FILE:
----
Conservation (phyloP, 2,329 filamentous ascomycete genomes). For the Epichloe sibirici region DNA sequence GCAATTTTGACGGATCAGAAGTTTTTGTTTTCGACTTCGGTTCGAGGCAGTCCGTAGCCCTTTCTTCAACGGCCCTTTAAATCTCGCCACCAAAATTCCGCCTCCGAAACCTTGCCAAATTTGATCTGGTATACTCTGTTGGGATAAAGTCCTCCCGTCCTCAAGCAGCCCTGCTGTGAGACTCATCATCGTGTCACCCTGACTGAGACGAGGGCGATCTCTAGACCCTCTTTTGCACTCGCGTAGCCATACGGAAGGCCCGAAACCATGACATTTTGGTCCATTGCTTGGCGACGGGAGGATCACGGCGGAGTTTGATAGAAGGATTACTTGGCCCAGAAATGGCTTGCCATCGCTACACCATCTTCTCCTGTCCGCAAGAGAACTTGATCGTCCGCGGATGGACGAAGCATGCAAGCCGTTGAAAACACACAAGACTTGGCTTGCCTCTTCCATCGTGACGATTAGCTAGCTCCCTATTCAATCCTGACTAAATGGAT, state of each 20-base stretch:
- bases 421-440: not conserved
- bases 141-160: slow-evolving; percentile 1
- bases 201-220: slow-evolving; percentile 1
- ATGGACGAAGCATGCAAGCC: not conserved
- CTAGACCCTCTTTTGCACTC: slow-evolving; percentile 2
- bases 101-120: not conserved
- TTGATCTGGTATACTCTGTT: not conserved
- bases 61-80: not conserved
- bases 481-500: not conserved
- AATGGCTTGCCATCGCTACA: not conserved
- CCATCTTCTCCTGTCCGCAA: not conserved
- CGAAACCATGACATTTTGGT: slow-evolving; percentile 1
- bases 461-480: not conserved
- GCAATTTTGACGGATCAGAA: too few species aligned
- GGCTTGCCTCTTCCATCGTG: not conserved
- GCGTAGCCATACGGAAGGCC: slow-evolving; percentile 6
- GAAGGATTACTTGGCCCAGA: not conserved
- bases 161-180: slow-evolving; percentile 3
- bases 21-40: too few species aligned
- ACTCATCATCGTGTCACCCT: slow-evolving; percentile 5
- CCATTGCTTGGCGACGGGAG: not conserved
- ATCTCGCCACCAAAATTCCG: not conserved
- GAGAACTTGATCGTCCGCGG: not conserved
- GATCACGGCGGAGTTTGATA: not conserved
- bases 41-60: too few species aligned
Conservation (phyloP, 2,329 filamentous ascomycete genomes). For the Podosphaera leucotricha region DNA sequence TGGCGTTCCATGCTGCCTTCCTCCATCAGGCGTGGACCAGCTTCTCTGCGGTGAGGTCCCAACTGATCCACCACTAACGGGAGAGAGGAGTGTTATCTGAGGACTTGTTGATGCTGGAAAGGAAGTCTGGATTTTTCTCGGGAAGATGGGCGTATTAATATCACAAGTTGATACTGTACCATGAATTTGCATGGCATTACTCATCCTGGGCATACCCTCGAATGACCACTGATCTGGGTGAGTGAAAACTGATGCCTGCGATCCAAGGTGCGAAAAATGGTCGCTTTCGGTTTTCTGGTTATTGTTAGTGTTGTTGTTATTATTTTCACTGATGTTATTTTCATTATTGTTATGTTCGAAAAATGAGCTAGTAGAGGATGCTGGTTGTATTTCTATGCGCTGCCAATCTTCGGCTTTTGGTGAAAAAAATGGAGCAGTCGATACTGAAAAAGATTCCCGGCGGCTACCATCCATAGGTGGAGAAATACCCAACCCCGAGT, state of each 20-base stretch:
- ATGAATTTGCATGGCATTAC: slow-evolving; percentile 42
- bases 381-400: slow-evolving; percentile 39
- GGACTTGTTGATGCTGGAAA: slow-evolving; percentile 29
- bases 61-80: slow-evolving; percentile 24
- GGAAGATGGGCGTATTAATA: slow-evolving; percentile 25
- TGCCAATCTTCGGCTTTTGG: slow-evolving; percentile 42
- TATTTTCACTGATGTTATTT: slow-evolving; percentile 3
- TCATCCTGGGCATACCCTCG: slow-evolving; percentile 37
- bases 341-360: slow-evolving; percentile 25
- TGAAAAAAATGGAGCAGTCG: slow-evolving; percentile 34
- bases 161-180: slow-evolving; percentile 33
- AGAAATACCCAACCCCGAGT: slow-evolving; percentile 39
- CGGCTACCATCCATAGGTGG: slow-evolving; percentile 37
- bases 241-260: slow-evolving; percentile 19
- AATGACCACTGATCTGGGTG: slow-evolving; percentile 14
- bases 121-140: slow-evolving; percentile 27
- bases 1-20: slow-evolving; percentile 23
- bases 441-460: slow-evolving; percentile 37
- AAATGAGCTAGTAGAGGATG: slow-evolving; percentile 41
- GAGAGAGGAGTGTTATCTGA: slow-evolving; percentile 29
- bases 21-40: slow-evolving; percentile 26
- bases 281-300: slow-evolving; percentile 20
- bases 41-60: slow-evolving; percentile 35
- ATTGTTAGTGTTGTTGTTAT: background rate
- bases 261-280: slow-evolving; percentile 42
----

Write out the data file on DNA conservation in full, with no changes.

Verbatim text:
Conservation (phyloP, 2,329 filamentous ascomycete genomes). For the Epichloe sibirici region DNA sequence GCAATTTTGACGGATCAGAAGTTTTTGTTTTCGACTTCGGTTCGAGGCAGTCCGTAGCCCTTTCTTCAACGGCCCTTTAAATCTCGCCACCAAAATTCCGCCTCCGAAACCTTGCCAAATTTGATCTGGTATACTCTGTTGGGATAAAGTCCTCCCGTCCTCAAGCAGCCCTGCTGTGAGACTCATCATCGTGTCACCCTGACTGAGACGAGGGCGATCTCTAGACCCTCTTTTGCACTCGCGTAGCCATACGGAAGGCCCGAAACCATGACATTTTGGTCCATTGCTTGGCGACGGGAGGATCACGGCGGAGTTTGATAGAAGGATTACTTGGCCCAGAAATGGCTTGCCATCGCTACACCATCTTCTCCTGTCCGCAAGAGAACTTGATCGTCCGCGGATGGACGAAGCATGCAAGCCGTTGAAAACACACAAGACTTGGCTTGCCTCTTCCATCGTGACGATTAGCTAGCTCCCTATTCAATCCTGACTAAATGGAT, state of each 20-base stretch:
- bases 421-440: not conserved
- bases 141-160: slow-evolving; percentile 1
- bases 201-220: slow-evolving; percentile 1
- ATGGACGAAGCATGCAAGCC: not conserved
- CTAGACCCTCTTTTGCACTC: slow-evolving; percentile 2
- bases 101-120: not conserved
- TTGATCTGGTATACTCTGTT: not conserved
- bases 61-80: not conserved
- bases 481-500: not conserved
- AATGGCTTGCCATCGCTACA: not conserved
- CCATCTTCTCCTGTCCGCAA: not conserved
- CGAAACCATGACATTTTGGT: slow-evolving; percentile 1
- bases 461-480: not conserved
- GCAATTTTGACGGATCAGAA: too few species aligned
- GGCTTGCCTCTTCCATCGTG: not conserved
- GCGTAGCCATACGGAAGGCC: slow-evolving; percentile 6
- GAAGGATTACTTGGCCCAGA: not conserved
- bases 161-180: slow-evolving; percentile 3
- bases 21-40: too few species aligned
- ACTCATCATCGTGTCACCCT: slow-evolving; percentile 5
- CCATTGCTTGGCGACGGGAG: not conserved
- ATCTCGCCACCAAAATTCCG: not conserved
- GAGAACTTGATCGTCCGCGG: not conserved
- GATCACGGCGGAGTTTGATA: not conserved
- bases 41-60: too few species aligned
Conservation (phyloP, 2,329 filamentous ascomycete genomes). For the Podosphaera leucotricha region DNA sequence TGGCGTTCCATGCTGCCTTCCTCCATCAGGCGTGGACCAGCTTCTCTGCGGTGAGGTCCCAACTGATCCACCACTAACGGGAGAGAGGAGTGTTATCTGAGGACTTGTTGATGCTGGAAAGGAAGTCTGGATTTTTCTCGGGAAGATGGGCGTATTAATATCACAAGTTGATACTGTACCATGAATTTGCATGGCATTACTCATCCTGGGCATACCCTCGAATGACCACTGATCTGGGTGAGTGAAAACTGATGCCTGCGATCCAAGGTGCGAAAAATGGTCGCTTTCGGTTTTCTGGTTATTGTTAGTGTTGTTGTTATTATTTTCACTGATGTTATTTTCATTATTGTTATGTTCGAAAAATGAGCTAGTAGAGGATGCTGGTTGTATTTCTATGCGCTGCCAATCTTCGGCTTTTGGTGAAAAAAATGGAGCAGTCGATACTGAAAAAGATTCCCGGCGGCTACCATCCATAGGTGGAGAAATACCCAACCCCGAGT, state of each 20-base stretch:
- ATGAATTTGCATGGCATTAC: slow-evolving; percentile 42
- bases 381-400: slow-evolving; percentile 39
- GGACTTGTTGATGCTGGAAA: slow-evolving; percentile 29
- bases 61-80: slow-evolving; percentile 24
- GGAAGATGGGCGTATTAATA: slow-evolving; percentile 25
- TGCCAATCTTCGGCTTTTGG: slow-evolving; percentile 42
- TATTTTCACTGATGTTATTT: slow-evolving; percentile 3
- TCATCCTGGGCATACCCTCG: slow-evolving; percentile 37
- bases 341-360: slow-evolving; percentile 25
- TGAAAAAAATGGAGCAGTCG: slow-evolving; percentile 34
- bases 161-180: slow-evolving; percentile 33
- AGAAATACCCAACCCCGAGT: slow-evolving; percentile 39
- CGGCTACCATCCATAGGTGG: slow-evolving; percentile 37
- bases 241-260: slow-evolving; percentile 19
- AATGACCACTGATCTGGGTG: slow-evolving; percentile 14
- bases 121-140: slow-evolving; percentile 27
- bases 1-20: slow-evolving; percentile 23
- bases 441-460: slow-evolving; percentile 37
- AAATGAGCTAGTAGAGGATG: slow-evolving; percentile 41
- GAGAGAGGAGTGTTATCTGA: slow-evolving; percentile 29
- bases 21-40: slow-evolving; percentile 26
- bases 281-300: slow-evolving; percentile 20
- bases 41-60: slow-evolving; percentile 35
- ATTGTTAGTGTTGTTGTTAT: background rate
- bases 261-280: slow-evolving; percentile 42